Moroccans protest activists' prison terms

Moroccans have taken to the streets to protest the stiff sentences given to anti-poverty activists.
Moroccans have taken to the streets to protest the stiff sentences given to anti-poverty activists.

Thousands of demonstrators have marched in Morocco's capital to condemn lengthy prison sentences given to dozens of activists, including the leader of the Hirak Rif poverty-fighting movement.

The demonstration on Sunday brought one of the main avenues of Rabat to a standstill.

Security forces kept watch as participants sang, "The people want the detainees released" and "Long live Rif."

Hirak leader Nasser Zefzafi was sentenced to the maximum prison term of 20 years for threatening state security.

Zefzafi, seen as the movement's public face, was arrested in 2017. An appeals court upheld his sentence and those of other activists this month.

Rif is the struggling region in northern Morocco where the Hirak movement was born in 2016, demanding development and job creation for the region.

Relatives, human rights organisations and left-wing parties are demanding the imprisoned activists' immediate release.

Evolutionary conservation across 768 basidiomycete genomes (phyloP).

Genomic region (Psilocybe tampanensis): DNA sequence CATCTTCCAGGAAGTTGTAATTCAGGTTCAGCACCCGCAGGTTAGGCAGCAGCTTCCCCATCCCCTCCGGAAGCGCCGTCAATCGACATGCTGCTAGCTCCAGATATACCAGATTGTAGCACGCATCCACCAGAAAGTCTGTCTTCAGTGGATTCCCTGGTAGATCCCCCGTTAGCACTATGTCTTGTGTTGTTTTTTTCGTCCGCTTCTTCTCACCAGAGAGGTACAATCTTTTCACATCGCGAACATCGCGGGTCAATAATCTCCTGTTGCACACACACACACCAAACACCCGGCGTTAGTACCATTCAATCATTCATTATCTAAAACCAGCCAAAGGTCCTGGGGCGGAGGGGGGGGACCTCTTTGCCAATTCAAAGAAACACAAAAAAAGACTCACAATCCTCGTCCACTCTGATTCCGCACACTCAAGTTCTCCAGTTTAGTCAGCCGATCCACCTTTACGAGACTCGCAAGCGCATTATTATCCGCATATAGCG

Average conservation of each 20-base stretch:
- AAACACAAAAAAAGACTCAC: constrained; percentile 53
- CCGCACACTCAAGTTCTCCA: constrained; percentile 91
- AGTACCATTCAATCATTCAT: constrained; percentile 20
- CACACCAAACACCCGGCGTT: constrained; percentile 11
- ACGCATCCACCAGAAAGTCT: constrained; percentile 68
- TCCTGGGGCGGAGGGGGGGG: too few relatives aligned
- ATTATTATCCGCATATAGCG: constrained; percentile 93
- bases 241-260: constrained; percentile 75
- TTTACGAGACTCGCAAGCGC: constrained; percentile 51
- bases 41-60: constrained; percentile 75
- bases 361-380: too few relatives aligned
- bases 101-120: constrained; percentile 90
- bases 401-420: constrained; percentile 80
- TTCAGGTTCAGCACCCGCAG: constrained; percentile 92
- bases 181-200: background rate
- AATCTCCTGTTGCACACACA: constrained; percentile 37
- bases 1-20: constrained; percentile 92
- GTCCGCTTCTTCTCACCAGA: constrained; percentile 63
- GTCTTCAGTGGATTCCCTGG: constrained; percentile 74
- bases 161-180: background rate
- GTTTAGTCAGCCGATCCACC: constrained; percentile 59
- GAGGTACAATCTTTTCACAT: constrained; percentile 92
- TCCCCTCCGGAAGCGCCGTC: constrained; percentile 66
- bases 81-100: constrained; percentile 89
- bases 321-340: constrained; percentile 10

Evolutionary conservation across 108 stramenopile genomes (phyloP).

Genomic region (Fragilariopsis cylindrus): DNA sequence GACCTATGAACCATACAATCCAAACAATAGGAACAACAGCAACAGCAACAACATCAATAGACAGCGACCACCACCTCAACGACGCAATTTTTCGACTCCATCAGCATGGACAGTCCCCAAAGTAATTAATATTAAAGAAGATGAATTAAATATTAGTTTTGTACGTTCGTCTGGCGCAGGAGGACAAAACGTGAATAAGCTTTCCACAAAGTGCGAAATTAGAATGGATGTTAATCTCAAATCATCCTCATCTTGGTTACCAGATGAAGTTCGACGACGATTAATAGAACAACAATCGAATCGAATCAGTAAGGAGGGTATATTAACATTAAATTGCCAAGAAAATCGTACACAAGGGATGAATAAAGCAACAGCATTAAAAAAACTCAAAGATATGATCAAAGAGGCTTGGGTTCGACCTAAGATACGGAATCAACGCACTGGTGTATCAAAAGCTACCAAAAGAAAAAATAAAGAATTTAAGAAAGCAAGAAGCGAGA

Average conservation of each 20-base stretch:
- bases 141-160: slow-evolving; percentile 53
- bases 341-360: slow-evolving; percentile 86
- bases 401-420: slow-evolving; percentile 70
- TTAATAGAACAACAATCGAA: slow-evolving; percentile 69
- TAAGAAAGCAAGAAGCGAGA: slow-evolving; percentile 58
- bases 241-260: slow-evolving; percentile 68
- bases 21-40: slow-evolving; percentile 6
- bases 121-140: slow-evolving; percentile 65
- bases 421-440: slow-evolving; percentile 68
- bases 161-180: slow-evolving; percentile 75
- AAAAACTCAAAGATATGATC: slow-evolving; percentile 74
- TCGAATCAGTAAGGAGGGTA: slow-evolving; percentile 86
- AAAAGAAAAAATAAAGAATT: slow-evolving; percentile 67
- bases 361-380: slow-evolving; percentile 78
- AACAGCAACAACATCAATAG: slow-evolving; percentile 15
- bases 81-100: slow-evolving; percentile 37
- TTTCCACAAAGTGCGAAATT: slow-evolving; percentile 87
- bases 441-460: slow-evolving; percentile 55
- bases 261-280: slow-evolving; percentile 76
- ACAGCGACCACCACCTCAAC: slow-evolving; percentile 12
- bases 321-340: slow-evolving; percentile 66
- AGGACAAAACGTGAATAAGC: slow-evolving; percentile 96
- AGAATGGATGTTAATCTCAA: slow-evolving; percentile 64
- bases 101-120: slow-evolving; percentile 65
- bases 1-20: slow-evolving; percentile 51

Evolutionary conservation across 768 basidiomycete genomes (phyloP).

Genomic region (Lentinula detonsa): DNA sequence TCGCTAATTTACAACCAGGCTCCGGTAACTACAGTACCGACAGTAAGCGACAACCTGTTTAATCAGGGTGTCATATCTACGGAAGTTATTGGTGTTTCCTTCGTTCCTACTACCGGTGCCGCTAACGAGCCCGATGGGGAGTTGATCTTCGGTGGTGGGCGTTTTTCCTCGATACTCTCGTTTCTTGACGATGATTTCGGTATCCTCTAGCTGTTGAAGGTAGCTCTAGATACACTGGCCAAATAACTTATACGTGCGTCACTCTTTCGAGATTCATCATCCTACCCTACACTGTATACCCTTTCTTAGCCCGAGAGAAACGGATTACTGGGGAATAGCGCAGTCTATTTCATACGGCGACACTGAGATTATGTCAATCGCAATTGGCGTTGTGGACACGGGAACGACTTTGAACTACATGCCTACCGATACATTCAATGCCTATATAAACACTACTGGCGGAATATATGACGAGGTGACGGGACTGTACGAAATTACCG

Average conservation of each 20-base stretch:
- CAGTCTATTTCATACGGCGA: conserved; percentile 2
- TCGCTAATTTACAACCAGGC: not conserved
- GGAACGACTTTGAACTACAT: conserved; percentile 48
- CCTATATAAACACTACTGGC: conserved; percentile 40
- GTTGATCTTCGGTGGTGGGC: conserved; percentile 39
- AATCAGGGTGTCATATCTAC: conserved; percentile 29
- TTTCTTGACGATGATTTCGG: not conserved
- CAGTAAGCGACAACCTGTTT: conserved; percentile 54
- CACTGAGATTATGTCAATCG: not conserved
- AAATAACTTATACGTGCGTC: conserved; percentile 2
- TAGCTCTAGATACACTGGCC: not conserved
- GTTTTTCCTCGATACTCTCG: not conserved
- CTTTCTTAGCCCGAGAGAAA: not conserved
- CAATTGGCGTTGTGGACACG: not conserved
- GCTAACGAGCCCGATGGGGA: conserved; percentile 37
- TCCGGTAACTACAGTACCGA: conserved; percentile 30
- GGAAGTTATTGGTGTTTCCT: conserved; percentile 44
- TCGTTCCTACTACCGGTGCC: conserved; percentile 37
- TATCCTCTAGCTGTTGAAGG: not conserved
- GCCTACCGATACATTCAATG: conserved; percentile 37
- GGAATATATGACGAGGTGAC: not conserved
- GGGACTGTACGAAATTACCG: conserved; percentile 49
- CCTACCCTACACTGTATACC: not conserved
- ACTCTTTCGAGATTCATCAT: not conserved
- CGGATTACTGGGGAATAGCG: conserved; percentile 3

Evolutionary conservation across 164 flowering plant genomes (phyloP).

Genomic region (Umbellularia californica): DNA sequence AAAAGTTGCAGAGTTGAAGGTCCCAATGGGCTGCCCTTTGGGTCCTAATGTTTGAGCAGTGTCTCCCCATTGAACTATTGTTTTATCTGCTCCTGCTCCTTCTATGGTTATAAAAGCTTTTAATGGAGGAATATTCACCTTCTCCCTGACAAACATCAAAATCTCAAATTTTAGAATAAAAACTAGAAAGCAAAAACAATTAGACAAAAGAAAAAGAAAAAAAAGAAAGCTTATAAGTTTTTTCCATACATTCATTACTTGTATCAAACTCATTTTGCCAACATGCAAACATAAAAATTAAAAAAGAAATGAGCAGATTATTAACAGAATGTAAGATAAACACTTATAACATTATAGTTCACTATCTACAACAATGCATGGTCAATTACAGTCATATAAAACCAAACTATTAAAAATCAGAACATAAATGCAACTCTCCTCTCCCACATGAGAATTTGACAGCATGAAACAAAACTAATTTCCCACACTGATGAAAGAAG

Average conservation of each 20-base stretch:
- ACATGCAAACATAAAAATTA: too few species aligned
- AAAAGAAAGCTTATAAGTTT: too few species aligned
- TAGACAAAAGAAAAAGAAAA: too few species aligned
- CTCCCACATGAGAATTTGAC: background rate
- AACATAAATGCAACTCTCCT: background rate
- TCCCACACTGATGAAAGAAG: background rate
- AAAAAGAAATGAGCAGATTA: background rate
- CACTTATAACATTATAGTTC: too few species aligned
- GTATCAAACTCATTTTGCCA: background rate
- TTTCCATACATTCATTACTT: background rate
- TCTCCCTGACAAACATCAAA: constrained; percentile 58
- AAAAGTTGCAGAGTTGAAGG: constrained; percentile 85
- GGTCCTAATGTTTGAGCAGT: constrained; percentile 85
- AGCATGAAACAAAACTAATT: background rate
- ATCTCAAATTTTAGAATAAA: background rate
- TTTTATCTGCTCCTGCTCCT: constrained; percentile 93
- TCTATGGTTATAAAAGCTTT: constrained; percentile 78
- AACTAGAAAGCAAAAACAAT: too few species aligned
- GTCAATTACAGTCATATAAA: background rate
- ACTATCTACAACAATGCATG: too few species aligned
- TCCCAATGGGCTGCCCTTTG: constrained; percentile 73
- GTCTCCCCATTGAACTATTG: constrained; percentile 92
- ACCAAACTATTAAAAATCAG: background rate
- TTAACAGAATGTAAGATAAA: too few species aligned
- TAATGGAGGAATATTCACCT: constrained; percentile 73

"They know they will die in prison," Zefzafi's father told The Associated Press. "The people protesting today know it, too. That's why they are here."

The Rif uprising spread to other parts of Morocco, marking the biggest unrest in the kingdom since the 2011 Arab Spring protests, but the movement was silenced with the jailing of the activists.

Under rainy skies, protesters held Zefzafi's portrait as they gathered near the parliament building and chanted, "We are all Zefzafi." One wrote on his belly in Arabic: "You tortured us, you impoverished us, and you stripped us."

"Zefzafi and his comrades demanded social justice and creation of schools and hospitals. How is that a crime?" the secretary general of the opposition United Socialist Party (PSU), Nabila Mounib, said during Sunday's protest. "They want us to live in oppression."

The appeals court confirmed the sentences because there was "nothing new to look at" in the case, government lawyer Mohamed Al Houssaini Karout argued.

The seeds of the protest movement were planted when an impoverished fish seller in Rif was crushed to death while trying to retrieve a valuable swordfish that police officers had seized and tossed into a garbage truck.

In a speech in the region last year, Moroccan King Mohammed VI criticised the kingdom's social development programs as overlapping, unco-ordinated and missing target populations.

Australian Associated Press